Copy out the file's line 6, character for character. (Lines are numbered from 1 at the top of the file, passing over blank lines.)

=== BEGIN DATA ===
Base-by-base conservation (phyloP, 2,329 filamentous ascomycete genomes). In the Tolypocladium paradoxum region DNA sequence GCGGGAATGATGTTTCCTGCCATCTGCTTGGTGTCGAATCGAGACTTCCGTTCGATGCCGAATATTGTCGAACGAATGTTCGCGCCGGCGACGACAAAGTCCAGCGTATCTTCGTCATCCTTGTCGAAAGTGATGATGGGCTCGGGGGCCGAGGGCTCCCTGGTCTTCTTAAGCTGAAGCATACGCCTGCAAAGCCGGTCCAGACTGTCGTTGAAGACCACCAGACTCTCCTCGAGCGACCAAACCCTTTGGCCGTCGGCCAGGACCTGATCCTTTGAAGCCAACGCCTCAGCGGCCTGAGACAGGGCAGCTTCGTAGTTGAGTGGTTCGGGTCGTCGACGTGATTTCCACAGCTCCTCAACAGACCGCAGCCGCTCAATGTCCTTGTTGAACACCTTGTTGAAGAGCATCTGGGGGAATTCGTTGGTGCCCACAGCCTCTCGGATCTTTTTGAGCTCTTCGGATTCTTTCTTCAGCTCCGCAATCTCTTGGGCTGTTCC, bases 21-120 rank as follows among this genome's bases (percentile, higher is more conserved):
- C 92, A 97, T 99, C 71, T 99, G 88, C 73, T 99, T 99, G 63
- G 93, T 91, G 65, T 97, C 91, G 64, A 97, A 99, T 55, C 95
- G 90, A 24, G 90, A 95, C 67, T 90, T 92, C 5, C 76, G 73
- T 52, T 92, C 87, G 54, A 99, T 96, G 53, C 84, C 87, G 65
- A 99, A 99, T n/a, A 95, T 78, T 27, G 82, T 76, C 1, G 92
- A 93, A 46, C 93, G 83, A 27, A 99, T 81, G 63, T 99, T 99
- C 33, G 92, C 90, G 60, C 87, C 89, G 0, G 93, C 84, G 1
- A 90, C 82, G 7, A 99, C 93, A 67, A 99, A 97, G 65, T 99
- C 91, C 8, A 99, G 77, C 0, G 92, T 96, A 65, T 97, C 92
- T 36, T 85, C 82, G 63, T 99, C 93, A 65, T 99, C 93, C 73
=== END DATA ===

- A 99, A 99, T n/a, A 95, T 78, T 27, G 82, T 76, C 1, G 92